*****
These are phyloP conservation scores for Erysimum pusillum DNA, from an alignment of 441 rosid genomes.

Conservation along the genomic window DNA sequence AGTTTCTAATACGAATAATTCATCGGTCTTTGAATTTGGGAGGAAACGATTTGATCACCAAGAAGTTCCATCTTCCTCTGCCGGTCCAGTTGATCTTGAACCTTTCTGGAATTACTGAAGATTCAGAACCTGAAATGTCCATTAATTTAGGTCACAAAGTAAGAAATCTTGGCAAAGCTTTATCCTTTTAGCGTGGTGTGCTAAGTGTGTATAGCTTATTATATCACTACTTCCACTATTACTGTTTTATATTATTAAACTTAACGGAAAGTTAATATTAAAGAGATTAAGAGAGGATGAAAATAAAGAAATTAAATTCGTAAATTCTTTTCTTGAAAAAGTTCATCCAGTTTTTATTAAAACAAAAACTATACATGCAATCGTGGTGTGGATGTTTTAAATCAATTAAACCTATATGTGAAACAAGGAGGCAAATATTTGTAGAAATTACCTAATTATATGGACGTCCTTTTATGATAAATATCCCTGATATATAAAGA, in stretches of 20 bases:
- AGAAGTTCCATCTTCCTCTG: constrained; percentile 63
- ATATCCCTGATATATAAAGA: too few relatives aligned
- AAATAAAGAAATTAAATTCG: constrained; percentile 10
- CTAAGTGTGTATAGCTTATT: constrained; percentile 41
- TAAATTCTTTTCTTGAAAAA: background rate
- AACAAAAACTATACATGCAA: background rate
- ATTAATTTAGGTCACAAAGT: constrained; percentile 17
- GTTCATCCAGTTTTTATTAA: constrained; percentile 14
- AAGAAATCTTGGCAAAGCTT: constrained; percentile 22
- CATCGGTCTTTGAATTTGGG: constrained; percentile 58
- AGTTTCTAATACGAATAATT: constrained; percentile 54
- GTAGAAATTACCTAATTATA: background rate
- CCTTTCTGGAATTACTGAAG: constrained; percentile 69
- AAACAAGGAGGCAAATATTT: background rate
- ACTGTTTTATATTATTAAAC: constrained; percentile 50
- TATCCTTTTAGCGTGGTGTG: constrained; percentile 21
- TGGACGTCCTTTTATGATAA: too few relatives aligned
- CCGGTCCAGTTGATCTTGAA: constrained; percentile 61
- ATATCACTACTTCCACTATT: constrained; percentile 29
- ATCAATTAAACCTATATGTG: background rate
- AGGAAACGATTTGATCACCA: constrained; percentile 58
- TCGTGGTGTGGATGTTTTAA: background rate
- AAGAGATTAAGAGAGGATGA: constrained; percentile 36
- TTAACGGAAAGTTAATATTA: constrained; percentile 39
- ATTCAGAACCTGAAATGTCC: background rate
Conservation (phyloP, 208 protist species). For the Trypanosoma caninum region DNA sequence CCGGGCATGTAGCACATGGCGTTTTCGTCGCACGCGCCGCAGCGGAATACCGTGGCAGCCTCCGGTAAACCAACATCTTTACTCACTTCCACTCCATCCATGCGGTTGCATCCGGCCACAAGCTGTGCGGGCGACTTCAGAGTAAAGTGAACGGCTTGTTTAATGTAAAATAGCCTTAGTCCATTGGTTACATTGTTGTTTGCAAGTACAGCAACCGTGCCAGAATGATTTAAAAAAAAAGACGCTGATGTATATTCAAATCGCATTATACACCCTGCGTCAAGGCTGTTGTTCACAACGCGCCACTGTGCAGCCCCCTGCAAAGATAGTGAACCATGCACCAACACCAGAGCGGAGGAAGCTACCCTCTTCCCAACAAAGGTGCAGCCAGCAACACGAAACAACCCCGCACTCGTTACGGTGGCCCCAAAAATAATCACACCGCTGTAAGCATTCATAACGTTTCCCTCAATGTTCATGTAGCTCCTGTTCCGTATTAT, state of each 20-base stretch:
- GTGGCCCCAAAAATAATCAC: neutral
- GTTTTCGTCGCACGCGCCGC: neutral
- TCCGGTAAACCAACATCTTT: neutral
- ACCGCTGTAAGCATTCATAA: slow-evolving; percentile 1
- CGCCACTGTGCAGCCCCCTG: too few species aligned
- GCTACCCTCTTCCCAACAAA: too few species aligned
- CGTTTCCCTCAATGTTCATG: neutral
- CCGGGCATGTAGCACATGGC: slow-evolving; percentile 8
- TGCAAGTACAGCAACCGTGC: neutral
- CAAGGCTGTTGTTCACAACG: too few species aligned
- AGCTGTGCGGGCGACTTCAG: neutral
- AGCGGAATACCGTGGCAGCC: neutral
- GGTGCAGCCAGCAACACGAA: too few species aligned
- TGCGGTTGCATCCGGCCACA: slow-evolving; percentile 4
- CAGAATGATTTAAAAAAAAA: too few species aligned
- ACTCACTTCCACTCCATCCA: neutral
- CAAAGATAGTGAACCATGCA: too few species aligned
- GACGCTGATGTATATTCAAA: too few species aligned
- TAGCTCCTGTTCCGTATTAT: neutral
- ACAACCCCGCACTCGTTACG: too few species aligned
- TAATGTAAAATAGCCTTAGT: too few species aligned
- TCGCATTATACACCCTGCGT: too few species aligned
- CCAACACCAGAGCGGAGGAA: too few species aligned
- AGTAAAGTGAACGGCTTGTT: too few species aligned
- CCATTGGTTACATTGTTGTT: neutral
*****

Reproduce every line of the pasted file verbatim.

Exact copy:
These are phyloP conservation scores for Erysimum pusillum DNA, from an alignment of 441 rosid genomes.

Conservation along the genomic window DNA sequence AGTTTCTAATACGAATAATTCATCGGTCTTTGAATTTGGGAGGAAACGATTTGATCACCAAGAAGTTCCATCTTCCTCTGCCGGTCCAGTTGATCTTGAACCTTTCTGGAATTACTGAAGATTCAGAACCTGAAATGTCCATTAATTTAGGTCACAAAGTAAGAAATCTTGGCAAAGCTTTATCCTTTTAGCGTGGTGTGCTAAGTGTGTATAGCTTATTATATCACTACTTCCACTATTACTGTTTTATATTATTAAACTTAACGGAAAGTTAATATTAAAGAGATTAAGAGAGGATGAAAATAAAGAAATTAAATTCGTAAATTCTTTTCTTGAAAAAGTTCATCCAGTTTTTATTAAAACAAAAACTATACATGCAATCGTGGTGTGGATGTTTTAAATCAATTAAACCTATATGTGAAACAAGGAGGCAAATATTTGTAGAAATTACCTAATTATATGGACGTCCTTTTATGATAAATATCCCTGATATATAAAGA, in stretches of 20 bases:
- AGAAGTTCCATCTTCCTCTG: constrained; percentile 63
- ATATCCCTGATATATAAAGA: too few relatives aligned
- AAATAAAGAAATTAAATTCG: constrained; percentile 10
- CTAAGTGTGTATAGCTTATT: constrained; percentile 41
- TAAATTCTTTTCTTGAAAAA: background rate
- AACAAAAACTATACATGCAA: background rate
- ATTAATTTAGGTCACAAAGT: constrained; percentile 17
- GTTCATCCAGTTTTTATTAA: constrained; percentile 14
- AAGAAATCTTGGCAAAGCTT: constrained; percentile 22
- CATCGGTCTTTGAATTTGGG: constrained; percentile 58
- AGTTTCTAATACGAATAATT: constrained; percentile 54
- GTAGAAATTACCTAATTATA: background rate
- CCTTTCTGGAATTACTGAAG: constrained; percentile 69
- AAACAAGGAGGCAAATATTT: background rate
- ACTGTTTTATATTATTAAAC: constrained; percentile 50
- TATCCTTTTAGCGTGGTGTG: constrained; percentile 21
- TGGACGTCCTTTTATGATAA: too few relatives aligned
- CCGGTCCAGTTGATCTTGAA: constrained; percentile 61
- ATATCACTACTTCCACTATT: constrained; percentile 29
- ATCAATTAAACCTATATGTG: background rate
- AGGAAACGATTTGATCACCA: constrained; percentile 58
- TCGTGGTGTGGATGTTTTAA: background rate
- AAGAGATTAAGAGAGGATGA: constrained; percentile 36
- TTAACGGAAAGTTAATATTA: constrained; percentile 39
- ATTCAGAACCTGAAATGTCC: background rate
Conservation (phyloP, 208 protist species). For the Trypanosoma caninum region DNA sequence CCGGGCATGTAGCACATGGCGTTTTCGTCGCACGCGCCGCAGCGGAATACCGTGGCAGCCTCCGGTAAACCAACATCTTTACTCACTTCCACTCCATCCATGCGGTTGCATCCGGCCACAAGCTGTGCGGGCGACTTCAGAGTAAAGTGAACGGCTTGTTTAATGTAAAATAGCCTTAGTCCATTGGTTACATTGTTGTTTGCAAGTACAGCAACCGTGCCAGAATGATTTAAAAAAAAAGACGCTGATGTATATTCAAATCGCATTATACACCCTGCGTCAAGGCTGTTGTTCACAACGCGCCACTGTGCAGCCCCCTGCAAAGATAGTGAACCATGCACCAACACCAGAGCGGAGGAAGCTACCCTCTTCCCAACAAAGGTGCAGCCAGCAACACGAAACAACCCCGCACTCGTTACGGTGGCCCCAAAAATAATCACACCGCTGTAAGCATTCATAACGTTTCCCTCAATGTTCATGTAGCTCCTGTTCCGTATTAT, state of each 20-base stretch:
- GTGGCCCCAAAAATAATCAC: neutral
- GTTTTCGTCGCACGCGCCGC: neutral
- TCCGGTAAACCAACATCTTT: neutral
- ACCGCTGTAAGCATTCATAA: slow-evolving; percentile 1
- CGCCACTGTGCAGCCCCCTG: too few species aligned
- GCTACCCTCTTCCCAACAAA: too few species aligned
- CGTTTCCCTCAATGTTCATG: neutral
- CCGGGCATGTAGCACATGGC: slow-evolving; percentile 8
- TGCAAGTACAGCAACCGTGC: neutral
- CAAGGCTGTTGTTCACAACG: too few species aligned
- AGCTGTGCGGGCGACTTCAG: neutral
- AGCGGAATACCGTGGCAGCC: neutral
- GGTGCAGCCAGCAACACGAA: too few species aligned
- TGCGGTTGCATCCGGCCACA: slow-evolving; percentile 4
- CAGAATGATTTAAAAAAAAA: too few species aligned
- ACTCACTTCCACTCCATCCA: neutral
- CAAAGATAGTGAACCATGCA: too few species aligned
- GACGCTGATGTATATTCAAA: too few species aligned
- TAGCTCCTGTTCCGTATTAT: neutral
- ACAACCCCGCACTCGTTACG: too few species aligned
- TAATGTAAAATAGCCTTAGT: too few species aligned
- TCGCATTATACACCCTGCGT: too few species aligned
- CCAACACCAGAGCGGAGGAA: too few species aligned
- AGTAAAGTGAACGGCTTGTT: too few species aligned
- CCATTGGTTACATTGTTGTT: neutral